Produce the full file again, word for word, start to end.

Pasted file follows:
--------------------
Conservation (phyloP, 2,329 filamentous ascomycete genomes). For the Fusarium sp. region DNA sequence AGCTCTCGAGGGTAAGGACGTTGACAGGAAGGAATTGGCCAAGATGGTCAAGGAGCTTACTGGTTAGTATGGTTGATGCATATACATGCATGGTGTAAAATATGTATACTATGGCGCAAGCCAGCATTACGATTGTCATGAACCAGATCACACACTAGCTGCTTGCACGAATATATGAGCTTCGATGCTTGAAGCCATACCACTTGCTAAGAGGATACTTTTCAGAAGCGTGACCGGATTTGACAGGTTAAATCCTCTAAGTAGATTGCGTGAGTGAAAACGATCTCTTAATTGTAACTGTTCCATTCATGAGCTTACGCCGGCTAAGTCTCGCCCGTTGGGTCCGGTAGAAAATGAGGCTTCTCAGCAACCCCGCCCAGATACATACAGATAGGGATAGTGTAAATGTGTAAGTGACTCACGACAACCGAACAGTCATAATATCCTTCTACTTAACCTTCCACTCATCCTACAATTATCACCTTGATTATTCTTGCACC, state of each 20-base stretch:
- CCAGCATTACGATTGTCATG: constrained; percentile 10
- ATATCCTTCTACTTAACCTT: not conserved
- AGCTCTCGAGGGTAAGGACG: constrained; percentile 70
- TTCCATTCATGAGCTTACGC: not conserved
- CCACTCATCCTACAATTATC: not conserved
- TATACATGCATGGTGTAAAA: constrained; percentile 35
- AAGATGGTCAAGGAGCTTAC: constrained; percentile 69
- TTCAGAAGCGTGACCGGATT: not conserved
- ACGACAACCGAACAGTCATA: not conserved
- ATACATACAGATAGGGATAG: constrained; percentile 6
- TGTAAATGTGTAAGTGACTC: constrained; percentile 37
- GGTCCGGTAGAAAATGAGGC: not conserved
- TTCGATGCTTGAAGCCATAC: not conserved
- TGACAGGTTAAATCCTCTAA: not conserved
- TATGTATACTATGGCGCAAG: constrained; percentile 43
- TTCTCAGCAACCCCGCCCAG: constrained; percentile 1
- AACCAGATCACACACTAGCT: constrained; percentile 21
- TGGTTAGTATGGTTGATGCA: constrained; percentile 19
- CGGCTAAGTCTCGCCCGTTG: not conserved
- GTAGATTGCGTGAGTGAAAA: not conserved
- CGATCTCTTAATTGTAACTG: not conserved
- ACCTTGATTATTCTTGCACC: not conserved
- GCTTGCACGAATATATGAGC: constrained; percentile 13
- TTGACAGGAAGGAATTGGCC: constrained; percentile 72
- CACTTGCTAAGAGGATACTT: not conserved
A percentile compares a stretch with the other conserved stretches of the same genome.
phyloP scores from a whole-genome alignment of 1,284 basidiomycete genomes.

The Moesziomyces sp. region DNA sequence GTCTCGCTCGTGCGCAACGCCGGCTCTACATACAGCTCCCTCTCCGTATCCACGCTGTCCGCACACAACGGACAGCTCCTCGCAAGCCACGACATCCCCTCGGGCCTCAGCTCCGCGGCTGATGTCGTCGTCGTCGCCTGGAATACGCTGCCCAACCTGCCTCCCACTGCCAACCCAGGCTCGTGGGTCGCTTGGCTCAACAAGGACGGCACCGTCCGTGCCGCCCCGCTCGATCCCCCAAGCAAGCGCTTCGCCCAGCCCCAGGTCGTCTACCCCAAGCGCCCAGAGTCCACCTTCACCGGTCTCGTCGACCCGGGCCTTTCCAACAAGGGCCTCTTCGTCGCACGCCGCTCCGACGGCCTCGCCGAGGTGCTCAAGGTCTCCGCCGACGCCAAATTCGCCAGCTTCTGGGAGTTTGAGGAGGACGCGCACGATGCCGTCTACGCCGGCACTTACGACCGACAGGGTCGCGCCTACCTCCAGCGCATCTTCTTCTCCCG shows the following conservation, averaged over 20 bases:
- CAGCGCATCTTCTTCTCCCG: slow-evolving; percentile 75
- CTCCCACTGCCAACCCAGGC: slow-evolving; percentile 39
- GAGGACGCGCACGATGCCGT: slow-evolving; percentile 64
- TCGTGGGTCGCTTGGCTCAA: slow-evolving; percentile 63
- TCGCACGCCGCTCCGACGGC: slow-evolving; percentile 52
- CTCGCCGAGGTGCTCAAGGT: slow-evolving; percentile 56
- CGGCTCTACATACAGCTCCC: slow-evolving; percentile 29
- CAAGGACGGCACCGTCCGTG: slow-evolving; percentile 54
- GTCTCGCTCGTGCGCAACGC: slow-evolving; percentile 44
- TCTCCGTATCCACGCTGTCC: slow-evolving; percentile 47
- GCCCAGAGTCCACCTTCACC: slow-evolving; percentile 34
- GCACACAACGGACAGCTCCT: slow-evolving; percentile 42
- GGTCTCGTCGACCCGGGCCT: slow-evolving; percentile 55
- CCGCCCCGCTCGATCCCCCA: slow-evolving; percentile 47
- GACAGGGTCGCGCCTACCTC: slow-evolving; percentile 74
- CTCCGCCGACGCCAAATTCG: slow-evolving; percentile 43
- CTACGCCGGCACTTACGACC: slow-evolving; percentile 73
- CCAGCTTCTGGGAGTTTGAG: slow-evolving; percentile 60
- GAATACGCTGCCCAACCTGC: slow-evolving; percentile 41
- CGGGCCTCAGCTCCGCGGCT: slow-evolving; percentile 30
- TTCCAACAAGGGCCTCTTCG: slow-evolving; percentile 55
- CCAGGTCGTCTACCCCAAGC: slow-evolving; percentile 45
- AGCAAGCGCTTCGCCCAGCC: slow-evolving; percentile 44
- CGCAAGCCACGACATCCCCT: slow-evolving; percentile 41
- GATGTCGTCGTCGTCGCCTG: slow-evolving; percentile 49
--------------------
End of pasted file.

Conservation (phyloP, 2,329 filamentous ascomycete genomes). For the Fusarium sp. region DNA sequence AGCTCTCGAGGGTAAGGACGTTGACAGGAAGGAATTGGCCAAGATGGTCAAGGAGCTTACTGGTTAGTATGGTTGATGCATATACATGCATGGTGTAAAATATGTATACTATGGCGCAAGCCAGCATTACGATTGTCATGAACCAGATCACACACTAGCTGCTTGCACGAATATATGAGCTTCGATGCTTGAAGCCATACCACTTGCTAAGAGGATACTTTTCAGAAGCGTGACCGGATTTGACAGGTTAAATCCTCTAAGTAGATTGCGTGAGTGAAAACGATCTCTTAATTGTAACTGTTCCATTCATGAGCTTACGCCGGCTAAGTCTCGCCCGTTGGGTCCGGTAGAAAATGAGGCTTCTCAGCAACCCCGCCCAGATACATACAGATAGGGATAGTGTAAATGTGTAAGTGACTCACGACAACCGAACAGTCATAATATCCTTCTACTTAACCTTCCACTCATCCTACAATTATCACCTTGATTATTCTTGCACC, state of each 20-base stretch:
- CCAGCATTACGATTGTCATG: constrained; percentile 10
- ATATCCTTCTACTTAACCTT: not conserved
- AGCTCTCGAGGGTAAGGACG: constrained; percentile 70
- TTCCATTCATGAGCTTACGC: not conserved
- CCACTCATCCTACAATTATC: not conserved
- TATACATGCATGGTGTAAAA: constrained; percentile 35
- AAGATGGTCAAGGAGCTTAC: constrained; percentile 69
- TTCAGAAGCGTGACCGGATT: not conserved
- ACGACAACCGAACAGTCATA: not conserved
- ATACATACAGATAGGGATAG: constrained; percentile 6
- TGTAAATGTGTAAGTGACTC: constrained; percentile 37
- GGTCCGGTAGAAAATGAGGC: not conserved
- TTCGATGCTTGAAGCCATAC: not conserved
- TGACAGGTTAAATCCTCTAA: not conserved
- TATGTATACTATGGCGCAAG: constrained; percentile 43
- TTCTCAGCAACCCCGCCCAG: constrained; percentile 1
- AACCAGATCACACACTAGCT: constrained; percentile 21
- TGGTTAGTATGGTTGATGCA: constrained; percentile 19
- CGGCTAAGTCTCGCCCGTTG: not conserved
- GTAGATTGCGTGAGTGAAAA: not conserved
- CGATCTCTTAATTGTAACTG: not conserved
- ACCTTGATTATTCTTGCACC: not conserved
- GCTTGCACGAATATATGAGC: constrained; percentile 13
- TTGACAGGAAGGAATTGGCC: constrained; percentile 72
- CACTTGCTAAGAGGATACTT: not conserved
A percentile compares a stretch with the other conserved stretches of the same genome.
phyloP scores from a whole-genome alignment of 1,284 basidiomycete genomes.

The Moesziomyces sp. region DNA sequence GTCTCGCTCGTGCGCAACGCCGGCTCTACATACAGCTCCCTCTCCGTATCCACGCTGTCCGCACACAACGGACAGCTCCTCGCAAGCCACGACATCCCCTCGGGCCTCAGCTCCGCGGCTGATGTCGTCGTCGTCGCCTGGAATACGCTGCCCAACCTGCCTCCCACTGCCAACCCAGGCTCGTGGGTCGCTTGGCTCAACAAGGACGGCACCGTCCGTGCCGCCCCGCTCGATCCCCCAAGCAAGCGCTTCGCCCAGCCCCAGGTCGTCTACCCCAAGCGCCCAGAGTCCACCTTCACCGGTCTCGTCGACCCGGGCCTTTCCAACAAGGGCCTCTTCGTCGCACGCCGCTCCGACGGCCTCGCCGAGGTGCTCAAGGTCTCCGCCGACGCCAAATTCGCCAGCTTCTGGGAGTTTGAGGAGGACGCGCACGATGCCGTCTACGCCGGCACTTACGACCGACAGGGTCGCGCCTACCTCCAGCGCATCTTCTTCTCCCG shows the following conservation, averaged over 20 bases:
- CAGCGCATCTTCTTCTCCCG: slow-evolving; percentile 75
- CTCCCACTGCCAACCCAGGC: slow-evolving; percentile 39
- GAGGACGCGCACGATGCCGT: slow-evolving; percentile 64
- TCGTGGGTCGCTTGGCTCAA: slow-evolving; percentile 63
- TCGCACGCCGCTCCGACGGC: slow-evolving; percentile 52
- CTCGCCGAGGTGCTCAAGGT: slow-evolving; percentile 56
- CGGCTCTACATACAGCTCCC: slow-evolving; percentile 29
- CAAGGACGGCACCGTCCGTG: slow-evolving; percentile 54
- GTCTCGCTCGTGCGCAACGC: slow-evolving; percentile 44
- TCTCCGTATCCACGCTGTCC: slow-evolving; percentile 47
- GCCCAGAGTCCACCTTCACC: slow-evolving; percentile 34
- GCACACAACGGACAGCTCCT: slow-evolving; percentile 42
- GGTCTCGTCGACCCGGGCCT: slow-evolving; percentile 55
- CCGCCCCGCTCGATCCCCCA: slow-evolving; percentile 47
- GACAGGGTCGCGCCTACCTC: slow-evolving; percentile 74
- CTCCGCCGACGCCAAATTCG: slow-evolving; percentile 43
- CTACGCCGGCACTTACGACC: slow-evolving; percentile 73
- CCAGCTTCTGGGAGTTTGAG: slow-evolving; percentile 60
- GAATACGCTGCCCAACCTGC: slow-evolving; percentile 41
- CGGGCCTCAGCTCCGCGGCT: slow-evolving; percentile 30
- TTCCAACAAGGGCCTCTTCG: slow-evolving; percentile 55
- CCAGGTCGTCTACCCCAAGC: slow-evolving; percentile 45
- AGCAAGCGCTTCGCCCAGCC: slow-evolving; percentile 44
- CGCAAGCCACGACATCCCCT: slow-evolving; percentile 41
- GATGTCGTCGTCGTCGCCTG: slow-evolving; percentile 49